It's Budget Day! If you know all about the budget process, skip the rest of this post and go over to Stan Collender for some fun Budget Day thoughts (or read on and offer corrections or clarifications in comments). If you want to know what all the fuss is about, continue on for a quick review. I'm open for questions, if anyone wants to use comments for that.
First, the president by law must submit a budget -- that's today's news. Next, the House and Senate are supposed to draft a budget. It has to be approved by both chambers in identical form, just like a regular law, but in fact the budget that Congress passes is only a guideline for further Congressional action later in the year. It is, basically, instructions to Congress for what Congress is promising itself it will do.
Then comes the actual business of writing bills. Appropriations bills are for regular spending, also known as discretionary spending. Most government programs, when they are created, are authorized to spend a certain amount of money, but in order to actually spend that money they have to be given it by Congress, which does so in yearly appropriations bills. Sometimes you'll hear about whether a program is "fully funded," which is budget-speak for whether Congress is appropriating all the money that the program is authorized to spend.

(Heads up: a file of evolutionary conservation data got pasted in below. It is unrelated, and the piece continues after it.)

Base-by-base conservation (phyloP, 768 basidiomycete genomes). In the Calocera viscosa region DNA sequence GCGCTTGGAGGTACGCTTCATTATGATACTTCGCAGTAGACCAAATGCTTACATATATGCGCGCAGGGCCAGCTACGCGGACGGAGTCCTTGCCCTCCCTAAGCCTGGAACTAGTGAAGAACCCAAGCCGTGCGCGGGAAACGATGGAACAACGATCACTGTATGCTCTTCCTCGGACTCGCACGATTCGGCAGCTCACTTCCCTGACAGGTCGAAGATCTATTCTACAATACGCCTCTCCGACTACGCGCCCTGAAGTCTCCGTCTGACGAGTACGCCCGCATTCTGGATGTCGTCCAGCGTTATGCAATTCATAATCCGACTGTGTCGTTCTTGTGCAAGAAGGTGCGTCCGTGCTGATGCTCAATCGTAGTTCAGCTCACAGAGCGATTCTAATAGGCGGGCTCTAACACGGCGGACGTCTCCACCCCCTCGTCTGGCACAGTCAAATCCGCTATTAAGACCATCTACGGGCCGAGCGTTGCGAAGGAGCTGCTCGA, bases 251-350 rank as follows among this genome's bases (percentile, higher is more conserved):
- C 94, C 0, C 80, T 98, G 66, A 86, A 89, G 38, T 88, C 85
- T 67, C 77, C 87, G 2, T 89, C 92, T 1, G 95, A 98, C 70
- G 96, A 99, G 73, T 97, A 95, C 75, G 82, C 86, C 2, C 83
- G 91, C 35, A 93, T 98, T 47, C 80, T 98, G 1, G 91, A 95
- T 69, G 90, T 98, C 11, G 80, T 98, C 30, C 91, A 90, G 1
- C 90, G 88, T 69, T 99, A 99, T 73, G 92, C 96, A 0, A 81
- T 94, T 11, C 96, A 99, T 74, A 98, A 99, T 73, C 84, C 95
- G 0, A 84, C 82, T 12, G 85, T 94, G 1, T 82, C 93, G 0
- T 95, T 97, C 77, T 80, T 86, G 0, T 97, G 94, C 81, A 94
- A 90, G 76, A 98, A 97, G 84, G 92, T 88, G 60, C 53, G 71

Quite a bit of government spending, however, and most government revenues, are from fixed formulas that continue even if Congress does not act (Congress doesn't have to do anything to keep income taxes generating funds, or to keep paying qualified beneficiaries their Medicare and Social Security payments -- such payments are called entitlements because people are entitled by law to the benefits if they qualify, as opposed to appropriated funds, which just stop if they aren't passed every year). The budget also can direct the committees that have jurisdiction over those formulas (mainly House Ways and Means and Senate Finance) to make permanent changes in the law to adjust the rules.
If you've just started following politics recently, you've surely heard of reconciliation. What "reconciliation" bills are supposed to "reconcile" is the differences between what Congress instructed itself to do in the budget, and what they actually do in the subsequent bills they do or don't pass. In reality, however, reconciliation turns out to be a good vehicle for making the changes discussed above in formulas for things like taxes and entitlement spending. So if there are to be such changes, then they'll do a reconciliation bill. As everyone knows by now, there are all kinds of complex rules regarding reconciliation, because the possibility of passing something without needing 60 votes in the Senate is so appealing that Congressional majorities and presidents have wanted to use reconciliation for all sorts of legislation, regardless of whether it's actually part of that year's budget or not.
So, today, the process gets started, as the president unveils his version of the budget.